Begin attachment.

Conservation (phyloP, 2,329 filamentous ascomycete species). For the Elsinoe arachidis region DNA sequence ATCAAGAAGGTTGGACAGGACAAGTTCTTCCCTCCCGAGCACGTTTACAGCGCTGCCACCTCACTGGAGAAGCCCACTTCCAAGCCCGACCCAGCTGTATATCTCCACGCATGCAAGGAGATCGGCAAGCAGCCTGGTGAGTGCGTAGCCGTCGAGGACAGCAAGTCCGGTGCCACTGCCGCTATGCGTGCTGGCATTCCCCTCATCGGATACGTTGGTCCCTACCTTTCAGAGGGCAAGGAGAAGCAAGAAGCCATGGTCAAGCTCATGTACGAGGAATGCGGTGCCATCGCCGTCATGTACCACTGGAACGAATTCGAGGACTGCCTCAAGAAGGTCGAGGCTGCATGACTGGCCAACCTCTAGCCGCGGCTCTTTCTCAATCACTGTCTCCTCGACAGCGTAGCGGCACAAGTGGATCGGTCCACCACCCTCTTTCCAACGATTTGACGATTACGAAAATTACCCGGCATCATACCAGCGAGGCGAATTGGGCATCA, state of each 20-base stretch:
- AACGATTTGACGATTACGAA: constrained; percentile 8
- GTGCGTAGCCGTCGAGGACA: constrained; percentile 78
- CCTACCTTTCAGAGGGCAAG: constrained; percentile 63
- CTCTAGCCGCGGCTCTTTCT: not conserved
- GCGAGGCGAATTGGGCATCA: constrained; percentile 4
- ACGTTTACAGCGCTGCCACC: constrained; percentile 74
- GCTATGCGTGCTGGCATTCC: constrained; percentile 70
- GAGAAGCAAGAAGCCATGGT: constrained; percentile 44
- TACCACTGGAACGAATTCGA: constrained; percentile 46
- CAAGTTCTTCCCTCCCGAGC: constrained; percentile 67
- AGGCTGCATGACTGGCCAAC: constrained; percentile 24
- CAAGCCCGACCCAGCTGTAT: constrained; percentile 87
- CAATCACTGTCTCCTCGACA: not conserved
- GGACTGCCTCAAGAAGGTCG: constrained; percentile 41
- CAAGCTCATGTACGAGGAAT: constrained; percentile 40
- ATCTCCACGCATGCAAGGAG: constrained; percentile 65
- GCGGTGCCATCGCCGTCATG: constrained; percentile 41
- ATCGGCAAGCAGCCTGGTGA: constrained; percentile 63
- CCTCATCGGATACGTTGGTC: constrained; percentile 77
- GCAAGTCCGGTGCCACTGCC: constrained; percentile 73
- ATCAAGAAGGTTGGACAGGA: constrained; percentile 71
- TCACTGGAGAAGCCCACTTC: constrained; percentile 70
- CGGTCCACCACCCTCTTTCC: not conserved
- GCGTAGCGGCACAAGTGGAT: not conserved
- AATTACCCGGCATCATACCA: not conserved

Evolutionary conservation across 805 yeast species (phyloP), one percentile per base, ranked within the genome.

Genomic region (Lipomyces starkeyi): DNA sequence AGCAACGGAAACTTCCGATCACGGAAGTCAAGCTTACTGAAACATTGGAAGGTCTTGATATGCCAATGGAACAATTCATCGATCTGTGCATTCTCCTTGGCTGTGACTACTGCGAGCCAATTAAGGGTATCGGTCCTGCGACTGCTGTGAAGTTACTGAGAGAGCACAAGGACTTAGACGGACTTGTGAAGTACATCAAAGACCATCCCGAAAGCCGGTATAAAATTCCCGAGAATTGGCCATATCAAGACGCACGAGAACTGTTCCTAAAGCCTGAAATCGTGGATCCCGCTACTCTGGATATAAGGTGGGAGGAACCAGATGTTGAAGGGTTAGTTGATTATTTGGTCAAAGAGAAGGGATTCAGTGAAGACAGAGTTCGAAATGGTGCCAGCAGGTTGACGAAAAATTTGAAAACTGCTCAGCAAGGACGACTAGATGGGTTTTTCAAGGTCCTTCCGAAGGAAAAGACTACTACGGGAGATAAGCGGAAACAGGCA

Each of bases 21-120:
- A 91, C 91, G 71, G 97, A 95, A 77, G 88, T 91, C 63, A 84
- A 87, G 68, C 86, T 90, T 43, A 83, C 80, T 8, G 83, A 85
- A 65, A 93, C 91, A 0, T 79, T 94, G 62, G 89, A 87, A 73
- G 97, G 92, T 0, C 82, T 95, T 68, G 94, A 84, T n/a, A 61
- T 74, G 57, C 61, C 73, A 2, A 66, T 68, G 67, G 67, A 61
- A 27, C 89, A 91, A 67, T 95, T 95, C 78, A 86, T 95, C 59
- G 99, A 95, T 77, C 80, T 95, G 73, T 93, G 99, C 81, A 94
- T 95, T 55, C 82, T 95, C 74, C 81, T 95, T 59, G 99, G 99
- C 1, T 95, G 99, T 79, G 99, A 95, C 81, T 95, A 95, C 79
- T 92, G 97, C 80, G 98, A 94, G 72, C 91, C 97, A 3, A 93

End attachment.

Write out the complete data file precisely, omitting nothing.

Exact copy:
Conservation (phyloP, 2,329 filamentous ascomycete species). For the Elsinoe arachidis region DNA sequence ATCAAGAAGGTTGGACAGGACAAGTTCTTCCCTCCCGAGCACGTTTACAGCGCTGCCACCTCACTGGAGAAGCCCACTTCCAAGCCCGACCCAGCTGTATATCTCCACGCATGCAAGGAGATCGGCAAGCAGCCTGGTGAGTGCGTAGCCGTCGAGGACAGCAAGTCCGGTGCCACTGCCGCTATGCGTGCTGGCATTCCCCTCATCGGATACGTTGGTCCCTACCTTTCAGAGGGCAAGGAGAAGCAAGAAGCCATGGTCAAGCTCATGTACGAGGAATGCGGTGCCATCGCCGTCATGTACCACTGGAACGAATTCGAGGACTGCCTCAAGAAGGTCGAGGCTGCATGACTGGCCAACCTCTAGCCGCGGCTCTTTCTCAATCACTGTCTCCTCGACAGCGTAGCGGCACAAGTGGATCGGTCCACCACCCTCTTTCCAACGATTTGACGATTACGAAAATTACCCGGCATCATACCAGCGAGGCGAATTGGGCATCA, state of each 20-base stretch:
- AACGATTTGACGATTACGAA: constrained; percentile 8
- GTGCGTAGCCGTCGAGGACA: constrained; percentile 78
- CCTACCTTTCAGAGGGCAAG: constrained; percentile 63
- CTCTAGCCGCGGCTCTTTCT: not conserved
- GCGAGGCGAATTGGGCATCA: constrained; percentile 4
- ACGTTTACAGCGCTGCCACC: constrained; percentile 74
- GCTATGCGTGCTGGCATTCC: constrained; percentile 70
- GAGAAGCAAGAAGCCATGGT: constrained; percentile 44
- TACCACTGGAACGAATTCGA: constrained; percentile 46
- CAAGTTCTTCCCTCCCGAGC: constrained; percentile 67
- AGGCTGCATGACTGGCCAAC: constrained; percentile 24
- CAAGCCCGACCCAGCTGTAT: constrained; percentile 87
- CAATCACTGTCTCCTCGACA: not conserved
- GGACTGCCTCAAGAAGGTCG: constrained; percentile 41
- CAAGCTCATGTACGAGGAAT: constrained; percentile 40
- ATCTCCACGCATGCAAGGAG: constrained; percentile 65
- GCGGTGCCATCGCCGTCATG: constrained; percentile 41
- ATCGGCAAGCAGCCTGGTGA: constrained; percentile 63
- CCTCATCGGATACGTTGGTC: constrained; percentile 77
- GCAAGTCCGGTGCCACTGCC: constrained; percentile 73
- ATCAAGAAGGTTGGACAGGA: constrained; percentile 71
- TCACTGGAGAAGCCCACTTC: constrained; percentile 70
- CGGTCCACCACCCTCTTTCC: not conserved
- GCGTAGCGGCACAAGTGGAT: not conserved
- AATTACCCGGCATCATACCA: not conserved

Evolutionary conservation across 805 yeast species (phyloP), one percentile per base, ranked within the genome.

Genomic region (Lipomyces starkeyi): DNA sequence AGCAACGGAAACTTCCGATCACGGAAGTCAAGCTTACTGAAACATTGGAAGGTCTTGATATGCCAATGGAACAATTCATCGATCTGTGCATTCTCCTTGGCTGTGACTACTGCGAGCCAATTAAGGGTATCGGTCCTGCGACTGCTGTGAAGTTACTGAGAGAGCACAAGGACTTAGACGGACTTGTGAAGTACATCAAAGACCATCCCGAAAGCCGGTATAAAATTCCCGAGAATTGGCCATATCAAGACGCACGAGAACTGTTCCTAAAGCCTGAAATCGTGGATCCCGCTACTCTGGATATAAGGTGGGAGGAACCAGATGTTGAAGGGTTAGTTGATTATTTGGTCAAAGAGAAGGGATTCAGTGAAGACAGAGTTCGAAATGGTGCCAGCAGGTTGACGAAAAATTTGAAAACTGCTCAGCAAGGACGACTAGATGGGTTTTTCAAGGTCCTTCCGAAGGAAAAGACTACTACGGGAGATAAGCGGAAACAGGCA

Each of bases 21-120:
- A 91, C 91, G 71, G 97, A 95, A 77, G 88, T 91, C 63, A 84
- A 87, G 68, C 86, T 90, T 43, A 83, C 80, T 8, G 83, A 85
- A 65, A 93, C 91, A 0, T 79, T 94, G 62, G 89, A 87, A 73
- G 97, G 92, T 0, C 82, T 95, T 68, G 94, A 84, T n/a, A 61
- T 74, G 57, C 61, C 73, A 2, A 66, T 68, G 67, G 67, A 61
- A 27, C 89, A 91, A 67, T 95, T 95, C 78, A 86, T 95, C 59
- G 99, A 95, T 77, C 80, T 95, G 73, T 93, G 99, C 81, A 94
- T 95, T 55, C 82, T 95, C 74, C 81, T 95, T 59, G 99, G 99
- C 1, T 95, G 99, T 79, G 99, A 95, C 81, T 95, A 95, C 79
- T 92, G 97, C 80, G 98, A 94, G 72, C 91, C 97, A 3, A 93